Four Cheaper Alternatives to Brooklyn's Priciest Real Estate

CurbedMarch 08, 2012
Welcome back to Splurge/Steal, a feature that we've shamelessly borrowed from our friends at Eater. In it, we give you five high-class apartments in a particular neighborhood and five more affordable (but still probably not all that affordable) versions of each one. Up today: some of the most extreme properties in Brooklyn. Got any tips? Send them in to our tipline.

1 Main Street #9A ($3,400,000) / 370 Ocean Parkway #9KL ($625,000) Similarities: The Ocean Parkway co-op stacks up to this condo in Dumbo's Clock Tower Building in more ways than you might expect. Both have roughly the same square-footage (2,000), number of rooms (5, 6, respectively), and number of doormen (1, full time). The Clock Tower has a common roof deck, while Ocean Parkway has a private terrace.
Differences: From the Clock Tower's roof deck, you can gaze out over lower Manhattan and the Brooklyn Bridge, whereas from Ocean Parkway's terrace you can gaze out over...other parts of Brooklyn. The main difference here is location—the Clock Tower is as close to Manhattan as you can get without actually, you know, being in Manhattan, and Ocean Parkway is left languishing in Kensington, where people act all crazy in the post office

125 Oceana Drive East #PH2A ($4,999,999) / 601 Brightwater Court #5J ($469,000) Similarities: These two apartments are within a mile of each other, each have three bedrooms, and Brightwater Court (the steal) actually has three full baths to Oceana Drive's 2.5. Differences: Size is a big difference. Oceana Drive has ten rooms to Brightwater Court's six, and, although the penthouse doesn't give a square footage, it's easy to see from the pictures that it is considerably more spacious (and that's not even taking into account the enormous private terrace.) The consensus, however, is that the $5 million ask is a bit much.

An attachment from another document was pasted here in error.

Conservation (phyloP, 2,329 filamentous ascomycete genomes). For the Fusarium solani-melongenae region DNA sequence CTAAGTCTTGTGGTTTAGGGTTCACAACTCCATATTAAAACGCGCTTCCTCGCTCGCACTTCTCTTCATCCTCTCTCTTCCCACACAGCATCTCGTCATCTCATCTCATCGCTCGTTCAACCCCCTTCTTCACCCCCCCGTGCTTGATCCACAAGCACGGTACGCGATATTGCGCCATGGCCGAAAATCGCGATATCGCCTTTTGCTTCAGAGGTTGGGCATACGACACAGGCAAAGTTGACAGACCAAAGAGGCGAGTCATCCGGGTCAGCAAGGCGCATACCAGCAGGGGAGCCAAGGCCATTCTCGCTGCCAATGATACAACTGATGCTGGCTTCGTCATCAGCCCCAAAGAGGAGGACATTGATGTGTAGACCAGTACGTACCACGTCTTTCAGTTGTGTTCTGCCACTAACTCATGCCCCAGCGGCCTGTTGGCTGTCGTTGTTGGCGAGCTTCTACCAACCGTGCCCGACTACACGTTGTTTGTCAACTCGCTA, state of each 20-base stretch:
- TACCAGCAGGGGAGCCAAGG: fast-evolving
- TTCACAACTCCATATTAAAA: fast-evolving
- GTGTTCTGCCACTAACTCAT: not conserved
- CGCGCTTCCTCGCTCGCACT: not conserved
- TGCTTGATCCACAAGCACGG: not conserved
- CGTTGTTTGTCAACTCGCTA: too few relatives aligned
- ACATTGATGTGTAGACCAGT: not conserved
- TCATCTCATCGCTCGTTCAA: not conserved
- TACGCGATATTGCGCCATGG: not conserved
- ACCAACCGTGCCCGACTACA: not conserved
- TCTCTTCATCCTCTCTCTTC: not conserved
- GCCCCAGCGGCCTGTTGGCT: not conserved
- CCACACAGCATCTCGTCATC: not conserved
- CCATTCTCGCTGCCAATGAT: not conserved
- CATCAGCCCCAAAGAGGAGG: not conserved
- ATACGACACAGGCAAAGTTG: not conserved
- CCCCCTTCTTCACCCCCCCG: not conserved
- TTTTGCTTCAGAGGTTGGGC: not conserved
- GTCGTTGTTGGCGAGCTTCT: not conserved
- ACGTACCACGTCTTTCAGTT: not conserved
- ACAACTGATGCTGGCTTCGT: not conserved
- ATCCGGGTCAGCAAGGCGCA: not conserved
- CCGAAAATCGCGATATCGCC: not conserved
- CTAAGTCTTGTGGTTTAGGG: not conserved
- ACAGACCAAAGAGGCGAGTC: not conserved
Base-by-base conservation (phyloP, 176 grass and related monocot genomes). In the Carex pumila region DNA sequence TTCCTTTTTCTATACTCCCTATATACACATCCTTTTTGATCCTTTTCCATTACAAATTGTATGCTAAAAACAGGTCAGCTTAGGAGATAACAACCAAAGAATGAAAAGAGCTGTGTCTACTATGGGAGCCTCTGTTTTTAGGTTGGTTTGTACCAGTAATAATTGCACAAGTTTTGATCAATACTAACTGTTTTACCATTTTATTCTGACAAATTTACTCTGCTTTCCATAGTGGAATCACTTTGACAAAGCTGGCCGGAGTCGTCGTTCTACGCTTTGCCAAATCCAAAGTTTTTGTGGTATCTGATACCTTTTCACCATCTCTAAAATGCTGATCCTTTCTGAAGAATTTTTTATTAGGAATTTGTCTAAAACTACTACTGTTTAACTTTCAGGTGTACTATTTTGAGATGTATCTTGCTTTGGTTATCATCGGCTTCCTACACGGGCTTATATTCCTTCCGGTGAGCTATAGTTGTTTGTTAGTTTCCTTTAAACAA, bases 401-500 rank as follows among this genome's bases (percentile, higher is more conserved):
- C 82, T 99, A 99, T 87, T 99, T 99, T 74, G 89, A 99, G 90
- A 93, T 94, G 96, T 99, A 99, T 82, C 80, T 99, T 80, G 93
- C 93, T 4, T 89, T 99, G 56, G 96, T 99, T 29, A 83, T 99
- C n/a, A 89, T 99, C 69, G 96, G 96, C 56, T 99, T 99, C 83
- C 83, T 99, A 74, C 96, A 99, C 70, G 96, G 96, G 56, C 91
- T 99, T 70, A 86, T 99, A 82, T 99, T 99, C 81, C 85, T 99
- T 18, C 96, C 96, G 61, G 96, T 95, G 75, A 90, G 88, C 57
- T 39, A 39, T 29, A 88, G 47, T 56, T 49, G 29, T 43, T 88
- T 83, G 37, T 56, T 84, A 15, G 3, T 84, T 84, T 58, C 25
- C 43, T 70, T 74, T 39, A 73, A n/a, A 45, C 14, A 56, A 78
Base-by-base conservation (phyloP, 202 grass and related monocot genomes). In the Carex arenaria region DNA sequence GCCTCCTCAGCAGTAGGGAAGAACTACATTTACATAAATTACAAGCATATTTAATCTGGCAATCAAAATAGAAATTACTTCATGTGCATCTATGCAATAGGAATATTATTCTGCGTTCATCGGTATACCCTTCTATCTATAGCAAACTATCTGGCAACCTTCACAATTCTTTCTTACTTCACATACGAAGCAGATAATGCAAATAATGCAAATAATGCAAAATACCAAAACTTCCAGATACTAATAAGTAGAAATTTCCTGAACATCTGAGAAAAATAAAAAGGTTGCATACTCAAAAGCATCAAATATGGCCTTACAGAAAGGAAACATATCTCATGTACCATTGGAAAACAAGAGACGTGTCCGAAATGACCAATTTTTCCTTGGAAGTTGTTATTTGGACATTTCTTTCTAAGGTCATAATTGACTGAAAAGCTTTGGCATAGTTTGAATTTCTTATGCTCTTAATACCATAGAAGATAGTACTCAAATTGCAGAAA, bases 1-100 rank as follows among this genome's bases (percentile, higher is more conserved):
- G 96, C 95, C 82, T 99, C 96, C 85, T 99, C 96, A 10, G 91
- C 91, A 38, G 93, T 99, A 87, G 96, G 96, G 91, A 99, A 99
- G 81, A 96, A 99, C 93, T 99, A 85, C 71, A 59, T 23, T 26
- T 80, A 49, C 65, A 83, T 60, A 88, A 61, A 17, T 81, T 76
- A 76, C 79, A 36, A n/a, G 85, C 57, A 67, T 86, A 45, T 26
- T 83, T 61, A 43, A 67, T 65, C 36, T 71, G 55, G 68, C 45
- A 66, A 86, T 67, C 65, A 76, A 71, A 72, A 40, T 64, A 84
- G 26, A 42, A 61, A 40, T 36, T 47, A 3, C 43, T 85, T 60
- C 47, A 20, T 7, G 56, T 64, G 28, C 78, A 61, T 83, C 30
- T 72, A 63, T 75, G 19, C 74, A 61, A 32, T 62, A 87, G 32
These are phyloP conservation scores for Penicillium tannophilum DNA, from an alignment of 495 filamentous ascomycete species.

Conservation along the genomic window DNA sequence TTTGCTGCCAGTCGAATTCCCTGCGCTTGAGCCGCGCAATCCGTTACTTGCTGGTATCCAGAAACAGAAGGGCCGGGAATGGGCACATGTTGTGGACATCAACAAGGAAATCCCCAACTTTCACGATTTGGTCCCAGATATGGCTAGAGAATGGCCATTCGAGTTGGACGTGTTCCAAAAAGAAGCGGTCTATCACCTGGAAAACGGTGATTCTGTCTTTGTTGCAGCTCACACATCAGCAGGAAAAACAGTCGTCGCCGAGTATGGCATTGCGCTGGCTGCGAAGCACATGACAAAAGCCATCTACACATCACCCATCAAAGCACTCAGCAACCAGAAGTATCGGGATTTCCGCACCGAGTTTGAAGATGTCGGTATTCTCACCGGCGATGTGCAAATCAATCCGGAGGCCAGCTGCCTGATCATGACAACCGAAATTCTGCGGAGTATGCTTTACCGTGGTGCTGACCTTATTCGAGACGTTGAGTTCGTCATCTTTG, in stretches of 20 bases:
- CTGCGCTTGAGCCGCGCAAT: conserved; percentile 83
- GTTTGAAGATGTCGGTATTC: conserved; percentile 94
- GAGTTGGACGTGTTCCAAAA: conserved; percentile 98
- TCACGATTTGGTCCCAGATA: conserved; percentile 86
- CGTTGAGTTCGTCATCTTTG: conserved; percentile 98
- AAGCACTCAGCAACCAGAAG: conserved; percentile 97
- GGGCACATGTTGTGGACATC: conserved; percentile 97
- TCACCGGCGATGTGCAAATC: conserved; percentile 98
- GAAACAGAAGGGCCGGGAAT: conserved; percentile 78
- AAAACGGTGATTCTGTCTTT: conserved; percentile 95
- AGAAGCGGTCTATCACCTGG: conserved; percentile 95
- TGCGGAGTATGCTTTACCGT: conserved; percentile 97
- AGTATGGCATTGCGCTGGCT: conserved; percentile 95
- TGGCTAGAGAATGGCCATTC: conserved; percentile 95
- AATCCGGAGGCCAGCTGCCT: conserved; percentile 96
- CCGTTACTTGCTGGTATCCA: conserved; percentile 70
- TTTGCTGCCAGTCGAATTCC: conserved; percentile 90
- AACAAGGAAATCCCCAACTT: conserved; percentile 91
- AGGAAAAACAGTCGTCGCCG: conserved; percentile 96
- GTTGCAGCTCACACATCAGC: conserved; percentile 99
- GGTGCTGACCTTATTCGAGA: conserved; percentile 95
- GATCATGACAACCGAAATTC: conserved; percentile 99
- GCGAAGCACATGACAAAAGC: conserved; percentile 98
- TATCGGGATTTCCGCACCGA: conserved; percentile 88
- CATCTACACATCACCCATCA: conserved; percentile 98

440 Kent Avenue #PHA/PHB ($4,995,000) / 80 Lorraine Street #101 ($399,000) Similarities: These two are both condos in close proximity to water, with open living room areas and large windows. And what Lorraine might lack in fanciness, it makes up for in not causing crippling depression. Differences: The actually proximity to water is a difference—Kent is on the water whereas Lorraine is simply near the water (compared to, say, Bushwick.) In addition Kent is 4,000 square feet to Lorraine's 1,560 square feet. And while Lorraine's floorplan is certainly open, it's nothing compared to the loftiness (get it?) of Kent's 30'x60' living/dining room.

189 Bridge Street #PH17/18 ($6,800,000) / 1392 East 18th Street #3A ($500,000) Similarities: These two condos are comparable in terms of beds and baths—Bridge Street has 5 and 5, while East 18th has 4 and 3. East 18th's roof space is similar to Bridge Street's five balconies and four terraces in the sense that all of those things are outside. Differences: These two are not actually similar at all. We just wanted an excuse to talk about 189 Bridge Street, which features a private elevator, twin glass spiral staircases, heated indoor parking, and a "centralized vacuum system." We don't even know what that means, but it sounds amazing. —Jeremiah Budin